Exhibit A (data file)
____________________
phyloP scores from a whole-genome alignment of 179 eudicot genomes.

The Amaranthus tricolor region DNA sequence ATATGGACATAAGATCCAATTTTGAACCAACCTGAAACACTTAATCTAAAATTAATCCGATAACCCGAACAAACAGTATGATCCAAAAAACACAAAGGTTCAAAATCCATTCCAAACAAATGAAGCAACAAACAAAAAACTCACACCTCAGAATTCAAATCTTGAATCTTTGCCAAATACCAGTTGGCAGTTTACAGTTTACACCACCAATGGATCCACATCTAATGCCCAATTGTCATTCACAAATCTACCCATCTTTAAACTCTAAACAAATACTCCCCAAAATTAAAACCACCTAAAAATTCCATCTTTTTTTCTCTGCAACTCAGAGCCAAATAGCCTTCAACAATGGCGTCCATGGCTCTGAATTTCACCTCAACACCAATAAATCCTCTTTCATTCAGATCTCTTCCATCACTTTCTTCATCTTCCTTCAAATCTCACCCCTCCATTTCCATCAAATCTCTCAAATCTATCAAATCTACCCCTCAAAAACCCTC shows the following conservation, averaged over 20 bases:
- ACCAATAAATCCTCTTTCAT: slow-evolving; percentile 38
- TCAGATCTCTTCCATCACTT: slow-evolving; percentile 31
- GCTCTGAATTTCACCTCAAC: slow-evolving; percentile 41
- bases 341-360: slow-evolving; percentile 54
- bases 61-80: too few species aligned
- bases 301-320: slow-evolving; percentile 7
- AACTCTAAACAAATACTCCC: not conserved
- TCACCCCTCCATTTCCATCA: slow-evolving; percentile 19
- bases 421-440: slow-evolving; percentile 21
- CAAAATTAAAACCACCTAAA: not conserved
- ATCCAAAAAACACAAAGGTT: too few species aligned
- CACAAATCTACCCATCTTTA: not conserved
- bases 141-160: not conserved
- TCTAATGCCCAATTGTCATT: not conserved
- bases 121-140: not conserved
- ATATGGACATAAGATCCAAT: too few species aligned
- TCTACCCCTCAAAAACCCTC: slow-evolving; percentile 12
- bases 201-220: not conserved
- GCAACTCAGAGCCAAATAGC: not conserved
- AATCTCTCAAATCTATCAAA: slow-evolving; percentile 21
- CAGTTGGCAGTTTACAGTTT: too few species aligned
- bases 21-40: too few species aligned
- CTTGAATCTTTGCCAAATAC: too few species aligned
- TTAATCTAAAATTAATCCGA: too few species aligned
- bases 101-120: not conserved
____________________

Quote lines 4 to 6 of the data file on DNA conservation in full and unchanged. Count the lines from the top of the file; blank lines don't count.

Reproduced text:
- TCAGATCTCTTCCATCACTT: slow-evolving; percentile 31
- GCTCTGAATTTCACCTCAAC: slow-evolving; percentile 41
- bases 341-360: slow-evolving; percentile 54